Donation in the Spanish legal system is recognised as an act whereby a person freely gives one thing to another, who accepts it. This gift can be money, stocks or even a house. Of course, every time a donation occurs, the beneficiary of the gift must pay the inheritance and donations tax.
When property is gifted, the tax can vary drastically depending of kinship and the Autonomous Community where the house is located. In addition, capital gains and the IRPF tax must also be paid.
The legal system does not allow these types of transfers to be cancelled once they have been completed, barring certain exceptions. Bequeathing any type of real estate is a big decision that should not be taken lightly. However, there are three main exceptions that the property holder can take advantage of if they decide to rescind the gift.
The first exception considers the mere fact that the benefactor has children following the initial donation. These gifts are revocable as at the time of completion, the benefactor had no inheritors. The gift can also be cancelled at the request of the giver if the receiver has stopper fulfilling the conditions imposed in exchange for the house.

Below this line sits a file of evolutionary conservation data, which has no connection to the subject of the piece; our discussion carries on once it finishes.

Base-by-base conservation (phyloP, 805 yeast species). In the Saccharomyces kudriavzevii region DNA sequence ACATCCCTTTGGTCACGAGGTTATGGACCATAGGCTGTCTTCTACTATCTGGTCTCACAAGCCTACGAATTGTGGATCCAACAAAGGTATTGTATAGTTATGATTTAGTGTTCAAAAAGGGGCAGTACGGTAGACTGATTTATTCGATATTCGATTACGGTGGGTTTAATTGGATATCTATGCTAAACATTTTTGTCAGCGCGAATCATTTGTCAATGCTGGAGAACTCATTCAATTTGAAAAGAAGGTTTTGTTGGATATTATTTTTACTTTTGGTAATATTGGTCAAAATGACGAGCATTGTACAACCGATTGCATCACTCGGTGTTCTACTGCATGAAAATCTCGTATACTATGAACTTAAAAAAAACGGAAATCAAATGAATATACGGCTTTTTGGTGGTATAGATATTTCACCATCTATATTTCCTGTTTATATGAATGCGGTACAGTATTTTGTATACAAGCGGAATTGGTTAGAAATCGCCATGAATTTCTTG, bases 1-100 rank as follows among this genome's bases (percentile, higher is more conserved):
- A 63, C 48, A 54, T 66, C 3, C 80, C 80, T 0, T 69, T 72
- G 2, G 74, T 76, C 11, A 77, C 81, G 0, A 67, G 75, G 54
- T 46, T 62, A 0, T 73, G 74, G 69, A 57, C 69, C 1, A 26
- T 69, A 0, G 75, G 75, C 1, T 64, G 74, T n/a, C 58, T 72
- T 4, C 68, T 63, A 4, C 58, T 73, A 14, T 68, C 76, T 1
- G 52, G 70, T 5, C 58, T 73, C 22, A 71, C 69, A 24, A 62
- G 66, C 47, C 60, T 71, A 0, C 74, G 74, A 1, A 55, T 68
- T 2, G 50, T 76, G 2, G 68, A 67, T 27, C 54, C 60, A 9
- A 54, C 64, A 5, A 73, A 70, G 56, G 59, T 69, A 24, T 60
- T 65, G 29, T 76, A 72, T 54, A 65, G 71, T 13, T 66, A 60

The final exception is of special interest, as the law states that a gift can be revoked if the benefactor receives ingratitude from the beneficiary. Ingratitude is considered if the grantee has committed a crime against the donor, their honour or assets. In addition, the gift can also be cancelled by mutual agreement when, for example, the benefactor’s economic situation has worsened following the donation.
Taking this information into account, the question arises. Is it better to be gifted a house or inherit it? In the case of family, taking the inheritance route is almost always more advantageous. The IRPF income tax can be very steep in some Autonomous Communities when it comes to donations, meaning each family must consult taxes in their region.
To exemplify the changes in different communities, if a parent gifted €800,000, their child would only have to pay €200 in taxes in the Canary Islands (according to IRPF in 2019). On the contrary, IRPF in Andalucia would amount to a staggering €208,000.